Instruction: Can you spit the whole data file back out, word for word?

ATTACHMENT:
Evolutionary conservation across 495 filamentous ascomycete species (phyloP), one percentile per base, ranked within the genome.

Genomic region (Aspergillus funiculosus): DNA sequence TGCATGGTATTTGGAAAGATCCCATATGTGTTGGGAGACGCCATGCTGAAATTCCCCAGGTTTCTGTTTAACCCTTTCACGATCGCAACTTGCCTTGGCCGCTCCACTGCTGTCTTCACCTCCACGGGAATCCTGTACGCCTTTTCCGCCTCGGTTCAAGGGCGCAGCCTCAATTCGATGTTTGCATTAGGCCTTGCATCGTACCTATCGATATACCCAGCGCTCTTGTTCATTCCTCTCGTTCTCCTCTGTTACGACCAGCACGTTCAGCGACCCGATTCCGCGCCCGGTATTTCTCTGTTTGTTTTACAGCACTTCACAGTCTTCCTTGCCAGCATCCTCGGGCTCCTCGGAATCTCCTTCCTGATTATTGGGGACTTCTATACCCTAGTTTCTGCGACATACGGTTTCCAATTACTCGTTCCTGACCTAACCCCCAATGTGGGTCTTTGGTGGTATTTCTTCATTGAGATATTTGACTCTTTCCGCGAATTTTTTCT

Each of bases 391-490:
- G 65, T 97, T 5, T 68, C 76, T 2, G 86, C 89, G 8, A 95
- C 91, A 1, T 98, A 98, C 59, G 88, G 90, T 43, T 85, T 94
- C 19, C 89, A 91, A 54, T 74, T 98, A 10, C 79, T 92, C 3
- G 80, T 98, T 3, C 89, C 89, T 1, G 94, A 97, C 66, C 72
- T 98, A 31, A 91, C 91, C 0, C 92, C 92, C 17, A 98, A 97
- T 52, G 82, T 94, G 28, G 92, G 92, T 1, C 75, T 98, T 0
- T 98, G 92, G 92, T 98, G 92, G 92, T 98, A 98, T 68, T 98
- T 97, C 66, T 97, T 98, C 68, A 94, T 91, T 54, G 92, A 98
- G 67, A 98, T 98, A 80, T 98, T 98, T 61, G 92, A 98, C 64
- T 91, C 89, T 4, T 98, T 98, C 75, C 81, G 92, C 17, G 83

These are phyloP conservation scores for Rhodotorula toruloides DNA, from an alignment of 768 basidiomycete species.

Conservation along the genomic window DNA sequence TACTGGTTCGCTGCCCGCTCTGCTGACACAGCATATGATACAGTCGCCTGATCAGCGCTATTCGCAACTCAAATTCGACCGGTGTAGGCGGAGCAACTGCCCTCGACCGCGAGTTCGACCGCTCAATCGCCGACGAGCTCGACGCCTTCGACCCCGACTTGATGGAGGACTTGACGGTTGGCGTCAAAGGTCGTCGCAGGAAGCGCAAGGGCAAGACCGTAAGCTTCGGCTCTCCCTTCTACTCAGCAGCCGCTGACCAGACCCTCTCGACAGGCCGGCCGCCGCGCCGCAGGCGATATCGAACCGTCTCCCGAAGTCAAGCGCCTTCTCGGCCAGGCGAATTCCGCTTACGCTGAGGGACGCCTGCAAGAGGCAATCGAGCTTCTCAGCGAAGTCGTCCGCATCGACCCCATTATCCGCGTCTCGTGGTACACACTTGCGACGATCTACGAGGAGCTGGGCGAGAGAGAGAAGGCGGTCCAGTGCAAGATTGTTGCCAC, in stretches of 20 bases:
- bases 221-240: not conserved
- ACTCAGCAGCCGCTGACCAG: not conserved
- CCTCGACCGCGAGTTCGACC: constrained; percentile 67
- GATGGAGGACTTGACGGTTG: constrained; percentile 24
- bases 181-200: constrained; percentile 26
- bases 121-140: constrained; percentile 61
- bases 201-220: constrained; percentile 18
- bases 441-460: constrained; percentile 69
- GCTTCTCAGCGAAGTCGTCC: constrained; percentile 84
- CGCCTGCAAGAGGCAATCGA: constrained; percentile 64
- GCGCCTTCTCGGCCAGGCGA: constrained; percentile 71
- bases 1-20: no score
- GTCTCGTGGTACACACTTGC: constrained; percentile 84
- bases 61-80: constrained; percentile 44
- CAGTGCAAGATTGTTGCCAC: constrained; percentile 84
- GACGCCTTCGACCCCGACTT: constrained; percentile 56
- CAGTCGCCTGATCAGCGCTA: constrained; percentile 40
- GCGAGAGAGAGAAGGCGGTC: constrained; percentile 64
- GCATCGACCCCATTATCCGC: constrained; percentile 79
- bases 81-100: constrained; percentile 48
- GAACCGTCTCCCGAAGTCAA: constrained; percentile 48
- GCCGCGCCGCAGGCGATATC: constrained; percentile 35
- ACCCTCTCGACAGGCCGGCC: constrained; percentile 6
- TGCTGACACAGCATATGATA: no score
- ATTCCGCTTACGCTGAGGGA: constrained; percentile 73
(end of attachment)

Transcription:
Evolutionary conservation across 495 filamentous ascomycete species (phyloP), one percentile per base, ranked within the genome.

Genomic region (Aspergillus funiculosus): DNA sequence TGCATGGTATTTGGAAAGATCCCATATGTGTTGGGAGACGCCATGCTGAAATTCCCCAGGTTTCTGTTTAACCCTTTCACGATCGCAACTTGCCTTGGCCGCTCCACTGCTGTCTTCACCTCCACGGGAATCCTGTACGCCTTTTCCGCCTCGGTTCAAGGGCGCAGCCTCAATTCGATGTTTGCATTAGGCCTTGCATCGTACCTATCGATATACCCAGCGCTCTTGTTCATTCCTCTCGTTCTCCTCTGTTACGACCAGCACGTTCAGCGACCCGATTCCGCGCCCGGTATTTCTCTGTTTGTTTTACAGCACTTCACAGTCTTCCTTGCCAGCATCCTCGGGCTCCTCGGAATCTCCTTCCTGATTATTGGGGACTTCTATACCCTAGTTTCTGCGACATACGGTTTCCAATTACTCGTTCCTGACCTAACCCCCAATGTGGGTCTTTGGTGGTATTTCTTCATTGAGATATTTGACTCTTTCCGCGAATTTTTTCT

Each of bases 391-490:
- G 65, T 97, T 5, T 68, C 76, T 2, G 86, C 89, G 8, A 95
- C 91, A 1, T 98, A 98, C 59, G 88, G 90, T 43, T 85, T 94
- C 19, C 89, A 91, A 54, T 74, T 98, A 10, C 79, T 92, C 3
- G 80, T 98, T 3, C 89, C 89, T 1, G 94, A 97, C 66, C 72
- T 98, A 31, A 91, C 91, C 0, C 92, C 92, C 17, A 98, A 97
- T 52, G 82, T 94, G 28, G 92, G 92, T 1, C 75, T 98, T 0
- T 98, G 92, G 92, T 98, G 92, G 92, T 98, A 98, T 68, T 98
- T 97, C 66, T 97, T 98, C 68, A 94, T 91, T 54, G 92, A 98
- G 67, A 98, T 98, A 80, T 98, T 98, T 61, G 92, A 98, C 64
- T 91, C 89, T 4, T 98, T 98, C 75, C 81, G 92, C 17, G 83

These are phyloP conservation scores for Rhodotorula toruloides DNA, from an alignment of 768 basidiomycete species.

Conservation along the genomic window DNA sequence TACTGGTTCGCTGCCCGCTCTGCTGACACAGCATATGATACAGTCGCCTGATCAGCGCTATTCGCAACTCAAATTCGACCGGTGTAGGCGGAGCAACTGCCCTCGACCGCGAGTTCGACCGCTCAATCGCCGACGAGCTCGACGCCTTCGACCCCGACTTGATGGAGGACTTGACGGTTGGCGTCAAAGGTCGTCGCAGGAAGCGCAAGGGCAAGACCGTAAGCTTCGGCTCTCCCTTCTACTCAGCAGCCGCTGACCAGACCCTCTCGACAGGCCGGCCGCCGCGCCGCAGGCGATATCGAACCGTCTCCCGAAGTCAAGCGCCTTCTCGGCCAGGCGAATTCCGCTTACGCTGAGGGACGCCTGCAAGAGGCAATCGAGCTTCTCAGCGAAGTCGTCCGCATCGACCCCATTATCCGCGTCTCGTGGTACACACTTGCGACGATCTACGAGGAGCTGGGCGAGAGAGAGAAGGCGGTCCAGTGCAAGATTGTTGCCAC, in stretches of 20 bases:
- bases 221-240: not conserved
- ACTCAGCAGCCGCTGACCAG: not conserved
- CCTCGACCGCGAGTTCGACC: constrained; percentile 67
- GATGGAGGACTTGACGGTTG: constrained; percentile 24
- bases 181-200: constrained; percentile 26
- bases 121-140: constrained; percentile 61
- bases 201-220: constrained; percentile 18
- bases 441-460: constrained; percentile 69
- GCTTCTCAGCGAAGTCGTCC: constrained; percentile 84
- CGCCTGCAAGAGGCAATCGA: constrained; percentile 64
- GCGCCTTCTCGGCCAGGCGA: constrained; percentile 71
- bases 1-20: no score
- GTCTCGTGGTACACACTTGC: constrained; percentile 84
- bases 61-80: constrained; percentile 44
- CAGTGCAAGATTGTTGCCAC: constrained; percentile 84
- GACGCCTTCGACCCCGACTT: constrained; percentile 56
- CAGTCGCCTGATCAGCGCTA: constrained; percentile 40
- GCGAGAGAGAGAAGGCGGTC: constrained; percentile 64
- GCATCGACCCCATTATCCGC: constrained; percentile 79
- bases 81-100: constrained; percentile 48
- GAACCGTCTCCCGAAGTCAA: constrained; percentile 48
- GCCGCGCCGCAGGCGATATC: constrained; percentile 35
- ACCCTCTCGACAGGCCGGCC: constrained; percentile 6
- TGCTGACACAGCATATGATA: no score
- ATTCCGCTTACGCTGAGGGA: constrained; percentile 73